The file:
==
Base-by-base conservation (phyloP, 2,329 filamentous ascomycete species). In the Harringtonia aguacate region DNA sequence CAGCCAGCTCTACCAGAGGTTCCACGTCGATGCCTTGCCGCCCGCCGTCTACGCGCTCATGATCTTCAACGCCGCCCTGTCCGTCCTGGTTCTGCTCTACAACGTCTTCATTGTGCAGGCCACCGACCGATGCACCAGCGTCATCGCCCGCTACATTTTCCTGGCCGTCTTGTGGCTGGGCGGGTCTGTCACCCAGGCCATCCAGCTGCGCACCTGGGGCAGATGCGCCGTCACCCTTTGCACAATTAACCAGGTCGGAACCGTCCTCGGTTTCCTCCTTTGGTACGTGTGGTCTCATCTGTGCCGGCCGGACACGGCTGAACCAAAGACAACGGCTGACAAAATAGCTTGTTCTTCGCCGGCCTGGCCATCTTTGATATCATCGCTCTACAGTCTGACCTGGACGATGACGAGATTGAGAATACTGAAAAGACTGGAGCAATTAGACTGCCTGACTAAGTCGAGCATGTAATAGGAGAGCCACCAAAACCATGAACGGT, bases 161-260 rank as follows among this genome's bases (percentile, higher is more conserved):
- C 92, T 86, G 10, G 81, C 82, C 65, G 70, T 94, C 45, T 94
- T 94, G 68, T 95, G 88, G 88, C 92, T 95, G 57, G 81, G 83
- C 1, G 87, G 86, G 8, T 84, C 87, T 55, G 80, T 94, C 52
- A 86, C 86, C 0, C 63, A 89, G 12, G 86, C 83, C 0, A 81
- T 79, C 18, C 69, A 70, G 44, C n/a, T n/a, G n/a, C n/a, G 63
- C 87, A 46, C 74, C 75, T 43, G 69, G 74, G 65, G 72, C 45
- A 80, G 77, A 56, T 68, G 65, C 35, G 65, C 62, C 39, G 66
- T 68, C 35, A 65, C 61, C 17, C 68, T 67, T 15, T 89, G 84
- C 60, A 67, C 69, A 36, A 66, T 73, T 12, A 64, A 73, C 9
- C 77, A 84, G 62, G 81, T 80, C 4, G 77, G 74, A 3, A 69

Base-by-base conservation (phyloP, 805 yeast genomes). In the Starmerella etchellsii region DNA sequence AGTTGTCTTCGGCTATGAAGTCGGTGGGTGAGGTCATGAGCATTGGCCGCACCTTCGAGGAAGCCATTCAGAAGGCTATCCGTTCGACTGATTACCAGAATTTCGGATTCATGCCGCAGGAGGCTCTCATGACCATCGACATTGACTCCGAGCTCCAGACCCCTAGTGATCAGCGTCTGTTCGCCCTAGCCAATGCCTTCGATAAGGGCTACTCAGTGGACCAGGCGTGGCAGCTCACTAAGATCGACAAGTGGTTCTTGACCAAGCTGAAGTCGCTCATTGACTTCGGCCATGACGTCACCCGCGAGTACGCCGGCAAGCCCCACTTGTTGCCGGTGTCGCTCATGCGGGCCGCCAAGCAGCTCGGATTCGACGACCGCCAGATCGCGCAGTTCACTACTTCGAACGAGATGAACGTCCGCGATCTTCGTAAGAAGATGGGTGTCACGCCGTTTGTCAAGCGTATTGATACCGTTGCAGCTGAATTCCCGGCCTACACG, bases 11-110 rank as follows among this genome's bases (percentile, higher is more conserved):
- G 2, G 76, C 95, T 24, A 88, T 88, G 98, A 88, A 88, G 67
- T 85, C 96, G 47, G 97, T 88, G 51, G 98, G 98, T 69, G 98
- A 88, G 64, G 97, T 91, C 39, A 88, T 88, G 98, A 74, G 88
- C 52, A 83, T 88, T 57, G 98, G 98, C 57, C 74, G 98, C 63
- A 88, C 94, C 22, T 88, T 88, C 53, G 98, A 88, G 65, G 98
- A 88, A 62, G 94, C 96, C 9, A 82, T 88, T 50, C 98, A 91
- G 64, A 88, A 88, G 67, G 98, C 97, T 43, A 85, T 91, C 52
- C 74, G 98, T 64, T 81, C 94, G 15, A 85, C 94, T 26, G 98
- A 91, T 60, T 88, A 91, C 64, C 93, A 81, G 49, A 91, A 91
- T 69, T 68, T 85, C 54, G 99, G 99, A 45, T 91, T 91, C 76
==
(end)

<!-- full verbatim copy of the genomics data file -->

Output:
Base-by-base conservation (phyloP, 2,329 filamentous ascomycete species). In the Harringtonia aguacate region DNA sequence CAGCCAGCTCTACCAGAGGTTCCACGTCGATGCCTTGCCGCCCGCCGTCTACGCGCTCATGATCTTCAACGCCGCCCTGTCCGTCCTGGTTCTGCTCTACAACGTCTTCATTGTGCAGGCCACCGACCGATGCACCAGCGTCATCGCCCGCTACATTTTCCTGGCCGTCTTGTGGCTGGGCGGGTCTGTCACCCAGGCCATCCAGCTGCGCACCTGGGGCAGATGCGCCGTCACCCTTTGCACAATTAACCAGGTCGGAACCGTCCTCGGTTTCCTCCTTTGGTACGTGTGGTCTCATCTGTGCCGGCCGGACACGGCTGAACCAAAGACAACGGCTGACAAAATAGCTTGTTCTTCGCCGGCCTGGCCATCTTTGATATCATCGCTCTACAGTCTGACCTGGACGATGACGAGATTGAGAATACTGAAAAGACTGGAGCAATTAGACTGCCTGACTAAGTCGAGCATGTAATAGGAGAGCCACCAAAACCATGAACGGT, bases 161-260 rank as follows among this genome's bases (percentile, higher is more conserved):
- C 92, T 86, G 10, G 81, C 82, C 65, G 70, T 94, C 45, T 94
- T 94, G 68, T 95, G 88, G 88, C 92, T 95, G 57, G 81, G 83
- C 1, G 87, G 86, G 8, T 84, C 87, T 55, G 80, T 94, C 52
- A 86, C 86, C 0, C 63, A 89, G 12, G 86, C 83, C 0, A 81
- T 79, C 18, C 69, A 70, G 44, C n/a, T n/a, G n/a, C n/a, G 63
- C 87, A 46, C 74, C 75, T 43, G 69, G 74, G 65, G 72, C 45
- A 80, G 77, A 56, T 68, G 65, C 35, G 65, C 62, C 39, G 66
- T 68, C 35, A 65, C 61, C 17, C 68, T 67, T 15, T 89, G 84
- C 60, A 67, C 69, A 36, A 66, T 73, T 12, A 64, A 73, C 9
- C 77, A 84, G 62, G 81, T 80, C 4, G 77, G 74, A 3, A 69

Base-by-base conservation (phyloP, 805 yeast genomes). In the Starmerella etchellsii region DNA sequence AGTTGTCTTCGGCTATGAAGTCGGTGGGTGAGGTCATGAGCATTGGCCGCACCTTCGAGGAAGCCATTCAGAAGGCTATCCGTTCGACTGATTACCAGAATTTCGGATTCATGCCGCAGGAGGCTCTCATGACCATCGACATTGACTCCGAGCTCCAGACCCCTAGTGATCAGCGTCTGTTCGCCCTAGCCAATGCCTTCGATAAGGGCTACTCAGTGGACCAGGCGTGGCAGCTCACTAAGATCGACAAGTGGTTCTTGACCAAGCTGAAGTCGCTCATTGACTTCGGCCATGACGTCACCCGCGAGTACGCCGGCAAGCCCCACTTGTTGCCGGTGTCGCTCATGCGGGCCGCCAAGCAGCTCGGATTCGACGACCGCCAGATCGCGCAGTTCACTACTTCGAACGAGATGAACGTCCGCGATCTTCGTAAGAAGATGGGTGTCACGCCGTTTGTCAAGCGTATTGATACCGTTGCAGCTGAATTCCCGGCCTACACG, bases 11-110 rank as follows among this genome's bases (percentile, higher is more conserved):
- G 2, G 76, C 95, T 24, A 88, T 88, G 98, A 88, A 88, G 67
- T 85, C 96, G 47, G 97, T 88, G 51, G 98, G 98, T 69, G 98
- A 88, G 64, G 97, T 91, C 39, A 88, T 88, G 98, A 74, G 88
- C 52, A 83, T 88, T 57, G 98, G 98, C 57, C 74, G 98, C 63
- A 88, C 94, C 22, T 88, T 88, C 53, G 98, A 88, G 65, G 98
- A 88, A 62, G 94, C 96, C 9, A 82, T 88, T 50, C 98, A 91
- G 64, A 88, A 88, G 67, G 98, C 97, T 43, A 85, T 91, C 52
- C 74, G 98, T 64, T 81, C 94, G 15, A 85, C 94, T 26, G 98
- A 91, T 60, T 88, A 91, C 64, C 93, A 81, G 49, A 91, A 91
- T 69, T 68, T 85, C 54, G 99, G 99, A 45, T 91, T 91, C 76